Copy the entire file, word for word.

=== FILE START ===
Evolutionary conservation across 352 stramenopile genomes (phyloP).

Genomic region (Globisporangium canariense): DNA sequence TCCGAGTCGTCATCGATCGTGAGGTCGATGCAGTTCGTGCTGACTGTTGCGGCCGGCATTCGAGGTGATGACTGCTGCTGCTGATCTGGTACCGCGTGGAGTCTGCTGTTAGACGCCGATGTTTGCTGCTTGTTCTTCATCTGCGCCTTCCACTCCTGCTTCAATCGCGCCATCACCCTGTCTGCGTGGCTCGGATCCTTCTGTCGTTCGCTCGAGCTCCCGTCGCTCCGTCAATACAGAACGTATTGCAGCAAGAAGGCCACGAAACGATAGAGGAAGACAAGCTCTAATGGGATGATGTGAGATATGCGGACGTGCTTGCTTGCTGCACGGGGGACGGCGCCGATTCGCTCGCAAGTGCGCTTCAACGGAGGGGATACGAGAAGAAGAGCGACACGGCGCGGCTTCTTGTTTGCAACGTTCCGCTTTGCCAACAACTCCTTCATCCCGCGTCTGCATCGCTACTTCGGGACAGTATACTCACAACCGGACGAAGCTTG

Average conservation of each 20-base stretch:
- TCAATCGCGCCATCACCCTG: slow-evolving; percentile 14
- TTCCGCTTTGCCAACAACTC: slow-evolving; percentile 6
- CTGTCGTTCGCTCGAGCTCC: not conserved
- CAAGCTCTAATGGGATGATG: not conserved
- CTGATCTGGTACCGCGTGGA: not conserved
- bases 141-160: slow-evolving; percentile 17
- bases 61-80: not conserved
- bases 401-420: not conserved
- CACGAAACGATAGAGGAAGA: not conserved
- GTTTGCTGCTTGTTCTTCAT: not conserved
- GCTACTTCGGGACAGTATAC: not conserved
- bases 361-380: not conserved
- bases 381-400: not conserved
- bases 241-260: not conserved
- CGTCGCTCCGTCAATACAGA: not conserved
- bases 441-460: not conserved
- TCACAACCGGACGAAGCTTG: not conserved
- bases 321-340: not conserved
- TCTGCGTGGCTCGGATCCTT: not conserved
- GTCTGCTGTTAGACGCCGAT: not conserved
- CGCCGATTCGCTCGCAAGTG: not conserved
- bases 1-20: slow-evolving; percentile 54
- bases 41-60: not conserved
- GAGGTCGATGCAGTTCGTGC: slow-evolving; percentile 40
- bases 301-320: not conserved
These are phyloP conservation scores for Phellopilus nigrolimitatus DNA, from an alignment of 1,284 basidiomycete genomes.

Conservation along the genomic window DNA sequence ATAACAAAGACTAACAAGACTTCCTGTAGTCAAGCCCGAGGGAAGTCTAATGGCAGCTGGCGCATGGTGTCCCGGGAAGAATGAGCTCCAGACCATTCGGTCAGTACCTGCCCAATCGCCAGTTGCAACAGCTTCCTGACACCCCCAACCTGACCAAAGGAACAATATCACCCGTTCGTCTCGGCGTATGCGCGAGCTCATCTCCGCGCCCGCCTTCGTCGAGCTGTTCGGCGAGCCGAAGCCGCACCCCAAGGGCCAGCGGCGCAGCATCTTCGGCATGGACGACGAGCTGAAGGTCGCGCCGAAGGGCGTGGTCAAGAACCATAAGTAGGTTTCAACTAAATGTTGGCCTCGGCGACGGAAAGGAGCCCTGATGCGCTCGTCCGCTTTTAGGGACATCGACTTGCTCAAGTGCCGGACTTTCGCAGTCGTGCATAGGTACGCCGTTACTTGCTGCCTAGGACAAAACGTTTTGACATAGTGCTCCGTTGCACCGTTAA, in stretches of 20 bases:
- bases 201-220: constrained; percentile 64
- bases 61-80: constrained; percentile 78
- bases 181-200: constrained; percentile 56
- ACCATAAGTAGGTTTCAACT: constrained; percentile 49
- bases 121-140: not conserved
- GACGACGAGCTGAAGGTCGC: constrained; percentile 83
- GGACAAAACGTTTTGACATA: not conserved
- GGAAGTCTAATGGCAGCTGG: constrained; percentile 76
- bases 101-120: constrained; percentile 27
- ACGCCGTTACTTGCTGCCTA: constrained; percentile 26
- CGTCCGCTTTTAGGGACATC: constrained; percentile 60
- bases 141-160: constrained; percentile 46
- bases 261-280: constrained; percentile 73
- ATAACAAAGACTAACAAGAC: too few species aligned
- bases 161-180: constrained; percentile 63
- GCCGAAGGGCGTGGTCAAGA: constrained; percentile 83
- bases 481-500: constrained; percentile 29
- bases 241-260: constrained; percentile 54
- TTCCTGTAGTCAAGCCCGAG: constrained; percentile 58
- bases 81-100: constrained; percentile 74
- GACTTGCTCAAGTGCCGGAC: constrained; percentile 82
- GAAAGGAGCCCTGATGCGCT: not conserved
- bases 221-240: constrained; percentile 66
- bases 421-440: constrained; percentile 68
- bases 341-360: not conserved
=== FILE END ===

Evolutionary conservation across 352 stramenopile genomes (phyloP).

Genomic region (Globisporangium canariense): DNA sequence TCCGAGTCGTCATCGATCGTGAGGTCGATGCAGTTCGTGCTGACTGTTGCGGCCGGCATTCGAGGTGATGACTGCTGCTGCTGATCTGGTACCGCGTGGAGTCTGCTGTTAGACGCCGATGTTTGCTGCTTGTTCTTCATCTGCGCCTTCCACTCCTGCTTCAATCGCGCCATCACCCTGTCTGCGTGGCTCGGATCCTTCTGTCGTTCGCTCGAGCTCCCGTCGCTCCGTCAATACAGAACGTATTGCAGCAAGAAGGCCACGAAACGATAGAGGAAGACAAGCTCTAATGGGATGATGTGAGATATGCGGACGTGCTTGCTTGCTGCACGGGGGACGGCGCCGATTCGCTCGCAAGTGCGCTTCAACGGAGGGGATACGAGAAGAAGAGCGACACGGCGCGGCTTCTTGTTTGCAACGTTCCGCTTTGCCAACAACTCCTTCATCCCGCGTCTGCATCGCTACTTCGGGACAGTATACTCACAACCGGACGAAGCTTG

Average conservation of each 20-base stretch:
- TCAATCGCGCCATCACCCTG: slow-evolving; percentile 14
- TTCCGCTTTGCCAACAACTC: slow-evolving; percentile 6
- CTGTCGTTCGCTCGAGCTCC: not conserved
- CAAGCTCTAATGGGATGATG: not conserved
- CTGATCTGGTACCGCGTGGA: not conserved
- bases 141-160: slow-evolving; percentile 17
- bases 61-80: not conserved
- bases 401-420: not conserved
- CACGAAACGATAGAGGAAGA: not conserved
- GTTTGCTGCTTGTTCTTCAT: not conserved
- GCTACTTCGGGACAGTATAC: not conserved
- bases 361-380: not conserved
- bases 381-400: not conserved
- bases 241-260: not conserved
- CGTCGCTCCGTCAATACAGA: not conserved
- bases 441-460: not conserved
- TCACAACCGGACGAAGCTTG: not conserved
- bases 321-340: not conserved
- TCTGCGTGGCTCGGATCCTT: not conserved
- GTCTGCTGTTAGACGCCGAT: not conserved
- CGCCGATTCGCTCGCAAGTG: not conserved
- bases 1-20: slow-evolving; percentile 54
- bases 41-60: not conserved
- GAGGTCGATGCAGTTCGTGC: slow-evolving; percentile 40
- bases 301-320: not conserved
These are phyloP conservation scores for Phellopilus nigrolimitatus DNA, from an alignment of 1,284 basidiomycete genomes.

Conservation along the genomic window DNA sequence ATAACAAAGACTAACAAGACTTCCTGTAGTCAAGCCCGAGGGAAGTCTAATGGCAGCTGGCGCATGGTGTCCCGGGAAGAATGAGCTCCAGACCATTCGGTCAGTACCTGCCCAATCGCCAGTTGCAACAGCTTCCTGACACCCCCAACCTGACCAAAGGAACAATATCACCCGTTCGTCTCGGCGTATGCGCGAGCTCATCTCCGCGCCCGCCTTCGTCGAGCTGTTCGGCGAGCCGAAGCCGCACCCCAAGGGCCAGCGGCGCAGCATCTTCGGCATGGACGACGAGCTGAAGGTCGCGCCGAAGGGCGTGGTCAAGAACCATAAGTAGGTTTCAACTAAATGTTGGCCTCGGCGACGGAAAGGAGCCCTGATGCGCTCGTCCGCTTTTAGGGACATCGACTTGCTCAAGTGCCGGACTTTCGCAGTCGTGCATAGGTACGCCGTTACTTGCTGCCTAGGACAAAACGTTTTGACATAGTGCTCCGTTGCACCGTTAA, in stretches of 20 bases:
- bases 201-220: constrained; percentile 64
- bases 61-80: constrained; percentile 78
- bases 181-200: constrained; percentile 56
- ACCATAAGTAGGTTTCAACT: constrained; percentile 49
- bases 121-140: not conserved
- GACGACGAGCTGAAGGTCGC: constrained; percentile 83
- GGACAAAACGTTTTGACATA: not conserved
- GGAAGTCTAATGGCAGCTGG: constrained; percentile 76
- bases 101-120: constrained; percentile 27
- ACGCCGTTACTTGCTGCCTA: constrained; percentile 26
- CGTCCGCTTTTAGGGACATC: constrained; percentile 60
- bases 141-160: constrained; percentile 46
- bases 261-280: constrained; percentile 73
- ATAACAAAGACTAACAAGAC: too few species aligned
- bases 161-180: constrained; percentile 63
- GCCGAAGGGCGTGGTCAAGA: constrained; percentile 83
- bases 481-500: constrained; percentile 29
- bases 241-260: constrained; percentile 54
- TTCCTGTAGTCAAGCCCGAG: constrained; percentile 58
- bases 81-100: constrained; percentile 74
- GACTTGCTCAAGTGCCGGAC: constrained; percentile 82
- GAAAGGAGCCCTGATGCGCT: not conserved
- bases 221-240: constrained; percentile 66
- bases 421-440: constrained; percentile 68
- bases 341-360: not conserved